A good decision for employers from the California Court of Appeal.
What if a California employer changes its policies to include mandatory arbitration? And what if an employee signs nothing agreeing to arbitration, and even objects to arbitration orally and in writing?
Is arbitration enforceable under those circumstances?
Once in a while a California court concludes that employers have the ability to structure the terms and conditions of employment in reasonable ways that are not necessarily evil or suspicious. A recent decision from the California Court of Appeal is just such a welcome example for employers.
The question in Diaz v. Sohnen Enterprises was whether an employer could require its “at-will” employees to be bound by a new dispute resolution program simply by remaining employed after being told that the program was a mandatory condition of employment.
A panel of the court ruled 2-1 that Erika Diaz would have to arbitrate her discrimination suit against Sohnen because she had agreed to arbitration by continuing to work. This was so even though she had never signed up for the arbitration program, and had even expressly objected to it.
The panel majority concluded that Sohnen was within its rights to enforce arbitration. According to the majority,
“California law in this area is settled: when an employee continues his or her employment after notification that an agreement to arbitration is a condition of continued employment, that employee has impliedly consented to the arbitration agreement.
At an employee meeting, a Sohnen executive introduced an alternative dispute resolution program that included arbitration. The executive told the employees that continuing to work would be considered acceptance of the terms of the program, regardless of whether the employees signed an agreement. Ms. Diaz and others refused to sign the arbitration agreement, and Ms. Diaz told management that she didn’t want to accept the terms. About that same time, her attorney filed a discrimination lawsuit against Sohnen and sent the company a letter saying that Ms. Diaz wanted to continue working but would not agree to arbitration.
Because Ms. Diaz was an at-will employee, the panel majority noted that Sohnen was free to change the terms of her employment as long as it notified her of the changes. Further, the majority concluded that Diaz had failed to establish that the arbitration pact could not be enforced, noting there was no evidence “of surprise [or] of sharp practices demonstrating substantive unconscionability.”
The dissenting judge argued that the courts should be the ones to determine whether an implied agreement to arbitrate workplace claims exists. Instead, he said, the majority put that authority in the hands of employers.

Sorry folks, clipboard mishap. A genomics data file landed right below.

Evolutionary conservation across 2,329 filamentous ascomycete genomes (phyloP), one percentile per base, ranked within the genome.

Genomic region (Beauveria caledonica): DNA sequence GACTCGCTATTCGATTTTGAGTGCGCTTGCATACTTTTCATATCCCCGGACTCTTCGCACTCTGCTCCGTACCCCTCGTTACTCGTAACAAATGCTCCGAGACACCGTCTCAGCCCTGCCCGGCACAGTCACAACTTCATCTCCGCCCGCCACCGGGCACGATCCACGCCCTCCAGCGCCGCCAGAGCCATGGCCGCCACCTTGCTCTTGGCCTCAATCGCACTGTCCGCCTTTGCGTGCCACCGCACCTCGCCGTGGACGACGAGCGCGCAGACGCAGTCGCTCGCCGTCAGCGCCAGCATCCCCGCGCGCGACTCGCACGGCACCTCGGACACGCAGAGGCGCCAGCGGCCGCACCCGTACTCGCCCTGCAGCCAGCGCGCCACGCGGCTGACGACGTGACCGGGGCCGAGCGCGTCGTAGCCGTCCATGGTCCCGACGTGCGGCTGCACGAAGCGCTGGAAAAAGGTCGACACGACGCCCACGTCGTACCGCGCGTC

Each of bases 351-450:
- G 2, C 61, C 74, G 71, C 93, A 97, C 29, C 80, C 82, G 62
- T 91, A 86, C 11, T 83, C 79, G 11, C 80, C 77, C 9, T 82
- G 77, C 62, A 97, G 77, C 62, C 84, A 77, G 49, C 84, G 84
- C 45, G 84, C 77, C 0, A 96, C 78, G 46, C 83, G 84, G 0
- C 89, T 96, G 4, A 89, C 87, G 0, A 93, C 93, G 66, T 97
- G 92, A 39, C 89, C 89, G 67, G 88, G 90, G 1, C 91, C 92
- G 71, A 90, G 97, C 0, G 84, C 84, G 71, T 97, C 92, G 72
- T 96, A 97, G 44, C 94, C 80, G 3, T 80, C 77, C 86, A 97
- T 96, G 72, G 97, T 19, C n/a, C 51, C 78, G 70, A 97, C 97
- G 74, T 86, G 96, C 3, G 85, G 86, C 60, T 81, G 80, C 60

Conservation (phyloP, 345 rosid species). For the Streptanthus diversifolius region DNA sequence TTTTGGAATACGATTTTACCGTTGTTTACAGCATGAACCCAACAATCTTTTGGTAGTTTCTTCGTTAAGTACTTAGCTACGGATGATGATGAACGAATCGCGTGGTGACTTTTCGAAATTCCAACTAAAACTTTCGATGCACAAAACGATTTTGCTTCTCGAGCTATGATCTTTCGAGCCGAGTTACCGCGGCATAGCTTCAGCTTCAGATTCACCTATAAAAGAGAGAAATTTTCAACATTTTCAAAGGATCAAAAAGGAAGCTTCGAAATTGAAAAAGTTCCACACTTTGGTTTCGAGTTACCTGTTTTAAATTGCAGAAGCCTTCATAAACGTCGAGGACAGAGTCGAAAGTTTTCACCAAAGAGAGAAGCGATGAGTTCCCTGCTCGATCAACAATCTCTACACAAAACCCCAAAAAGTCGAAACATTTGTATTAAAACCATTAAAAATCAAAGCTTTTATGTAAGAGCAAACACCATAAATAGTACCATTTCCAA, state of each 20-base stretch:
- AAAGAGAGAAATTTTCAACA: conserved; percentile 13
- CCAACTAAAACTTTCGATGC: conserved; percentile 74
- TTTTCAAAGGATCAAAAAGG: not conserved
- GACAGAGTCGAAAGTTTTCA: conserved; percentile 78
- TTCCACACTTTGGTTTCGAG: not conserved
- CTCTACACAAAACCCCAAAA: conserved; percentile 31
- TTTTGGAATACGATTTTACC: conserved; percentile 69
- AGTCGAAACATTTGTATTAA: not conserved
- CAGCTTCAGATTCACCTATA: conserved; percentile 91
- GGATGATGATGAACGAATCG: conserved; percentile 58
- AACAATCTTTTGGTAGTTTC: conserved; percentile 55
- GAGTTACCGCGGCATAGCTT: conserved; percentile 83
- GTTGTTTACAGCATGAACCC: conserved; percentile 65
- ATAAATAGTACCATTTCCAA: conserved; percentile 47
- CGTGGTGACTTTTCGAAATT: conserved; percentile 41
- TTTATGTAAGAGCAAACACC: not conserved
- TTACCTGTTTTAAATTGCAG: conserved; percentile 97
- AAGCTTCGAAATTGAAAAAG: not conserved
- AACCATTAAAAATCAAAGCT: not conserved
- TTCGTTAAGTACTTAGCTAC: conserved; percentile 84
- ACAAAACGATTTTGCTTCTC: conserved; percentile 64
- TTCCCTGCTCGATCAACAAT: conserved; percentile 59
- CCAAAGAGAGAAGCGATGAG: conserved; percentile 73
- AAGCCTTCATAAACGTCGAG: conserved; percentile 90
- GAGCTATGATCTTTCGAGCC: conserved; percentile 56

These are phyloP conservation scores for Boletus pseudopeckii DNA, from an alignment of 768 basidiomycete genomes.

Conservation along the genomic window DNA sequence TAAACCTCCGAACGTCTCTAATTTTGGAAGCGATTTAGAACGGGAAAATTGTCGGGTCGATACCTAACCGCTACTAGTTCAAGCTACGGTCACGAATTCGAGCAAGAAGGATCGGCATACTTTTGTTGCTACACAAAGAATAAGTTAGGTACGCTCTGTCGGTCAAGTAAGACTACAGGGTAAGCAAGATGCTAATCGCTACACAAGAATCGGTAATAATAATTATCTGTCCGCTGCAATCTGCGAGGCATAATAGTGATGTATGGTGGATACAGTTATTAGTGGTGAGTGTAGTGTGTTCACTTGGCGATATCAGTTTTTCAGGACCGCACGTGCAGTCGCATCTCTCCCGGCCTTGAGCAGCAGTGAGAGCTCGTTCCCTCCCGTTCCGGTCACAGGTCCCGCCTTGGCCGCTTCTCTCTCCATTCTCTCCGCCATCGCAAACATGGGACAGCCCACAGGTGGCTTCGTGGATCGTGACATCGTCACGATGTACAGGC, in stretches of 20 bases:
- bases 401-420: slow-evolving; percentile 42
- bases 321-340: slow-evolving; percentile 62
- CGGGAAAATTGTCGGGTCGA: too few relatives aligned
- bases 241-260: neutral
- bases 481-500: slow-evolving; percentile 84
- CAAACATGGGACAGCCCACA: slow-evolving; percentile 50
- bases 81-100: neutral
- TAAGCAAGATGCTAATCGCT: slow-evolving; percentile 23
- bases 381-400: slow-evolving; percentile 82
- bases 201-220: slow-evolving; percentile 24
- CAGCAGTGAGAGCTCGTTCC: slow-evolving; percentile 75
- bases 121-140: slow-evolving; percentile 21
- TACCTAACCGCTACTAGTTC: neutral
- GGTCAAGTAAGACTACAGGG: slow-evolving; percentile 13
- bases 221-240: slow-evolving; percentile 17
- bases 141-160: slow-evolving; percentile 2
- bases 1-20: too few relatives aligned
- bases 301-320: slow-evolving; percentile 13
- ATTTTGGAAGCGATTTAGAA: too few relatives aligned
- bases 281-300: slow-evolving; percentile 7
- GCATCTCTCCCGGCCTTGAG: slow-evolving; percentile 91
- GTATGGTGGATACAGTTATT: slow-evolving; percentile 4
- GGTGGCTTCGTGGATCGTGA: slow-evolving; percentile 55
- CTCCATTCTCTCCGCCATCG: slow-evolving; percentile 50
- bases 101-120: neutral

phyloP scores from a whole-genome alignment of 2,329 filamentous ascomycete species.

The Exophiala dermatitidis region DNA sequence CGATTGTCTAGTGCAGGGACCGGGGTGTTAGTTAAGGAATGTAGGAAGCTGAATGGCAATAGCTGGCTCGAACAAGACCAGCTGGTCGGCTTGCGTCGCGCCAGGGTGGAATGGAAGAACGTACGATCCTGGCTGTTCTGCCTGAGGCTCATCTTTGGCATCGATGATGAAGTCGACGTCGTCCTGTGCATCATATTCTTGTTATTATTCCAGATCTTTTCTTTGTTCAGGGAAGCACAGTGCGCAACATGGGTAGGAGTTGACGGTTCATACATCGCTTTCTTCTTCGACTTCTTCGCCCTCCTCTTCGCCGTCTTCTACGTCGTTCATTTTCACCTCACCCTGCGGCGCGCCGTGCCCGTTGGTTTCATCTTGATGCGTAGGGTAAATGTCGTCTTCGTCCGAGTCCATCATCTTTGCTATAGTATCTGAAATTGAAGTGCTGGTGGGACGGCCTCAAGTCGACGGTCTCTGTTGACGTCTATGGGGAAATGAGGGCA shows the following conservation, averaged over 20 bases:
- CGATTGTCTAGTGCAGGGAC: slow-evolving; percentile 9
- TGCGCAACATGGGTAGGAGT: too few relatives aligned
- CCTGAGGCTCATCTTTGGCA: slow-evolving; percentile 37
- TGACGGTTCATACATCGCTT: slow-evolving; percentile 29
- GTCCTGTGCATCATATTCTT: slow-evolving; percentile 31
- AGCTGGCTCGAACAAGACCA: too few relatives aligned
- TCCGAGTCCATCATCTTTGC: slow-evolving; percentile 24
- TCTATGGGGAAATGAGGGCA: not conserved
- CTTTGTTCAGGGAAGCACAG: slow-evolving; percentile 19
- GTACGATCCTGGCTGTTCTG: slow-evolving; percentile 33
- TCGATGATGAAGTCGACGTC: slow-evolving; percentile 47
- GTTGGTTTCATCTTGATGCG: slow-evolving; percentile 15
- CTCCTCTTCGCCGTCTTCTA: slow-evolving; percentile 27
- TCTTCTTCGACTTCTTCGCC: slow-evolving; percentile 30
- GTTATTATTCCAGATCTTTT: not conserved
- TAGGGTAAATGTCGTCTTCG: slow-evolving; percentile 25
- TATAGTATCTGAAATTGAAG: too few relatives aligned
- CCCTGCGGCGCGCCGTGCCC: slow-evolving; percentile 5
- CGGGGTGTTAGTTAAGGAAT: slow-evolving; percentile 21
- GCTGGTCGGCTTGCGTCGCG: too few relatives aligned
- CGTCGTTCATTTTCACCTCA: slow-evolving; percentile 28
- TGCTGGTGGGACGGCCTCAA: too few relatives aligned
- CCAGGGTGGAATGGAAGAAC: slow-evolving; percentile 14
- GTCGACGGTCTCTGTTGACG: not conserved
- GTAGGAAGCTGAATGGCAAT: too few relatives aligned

The majority decision helps to clarify the principle of “acceptance by conduct” under California law as applied to arbitration agreements in the employment setting. Indeed, it stands for the proposition that continued employment can override even an employee’s express rejection. The majority’s reasoning could apply to other forms of employment agreements, provided that the employer clearly says that acceptance is a condition of continued employment.
Tips for employers
The majority emphasized that the affected employees were “at-will” employees, for whom the employer had the freedom to change the terms of employment with notice. Thus, it appears that the court’s reasoning would not apply to employees who are covered by collective bargaining agreements or who otherwise are not at will. Establishing “at-will” status is thus critical.
In the at-will context, an agreement is not unenforceable just because it was offered on a “take it or leave it” basis. There would have to be a showing that it was substantively unconscionable (unfair, oppressive, harsh, or one-sided). That said, California courts are often hostile to mandatory arbitration and will be on the lookout for evidence of unfairness.
Employers who wish to impose arbitration should be prepared to show that they gave employees adequate notice and that the program is generally fair. A dispute resolution program requiring arbitration must also meet the requirements established by the California Supreme Court in Armendariz v. Foundation Health Psychcare Services, Inc.
Finally, and as already noted, it was significant that Sohnen had clearly stated to employees that their continued employment constituted their acceptance of the new arbitration provision. The explanation at the employee meeting was provided in both English and Spanish (significant, depending on the demographics of the workforce). In addition, the employees were given copies of the agreement to review at home.
California employers seeking to establish an enforceable arbitration program would be wise to consider the valuable roadmap provided by the Diaz decision.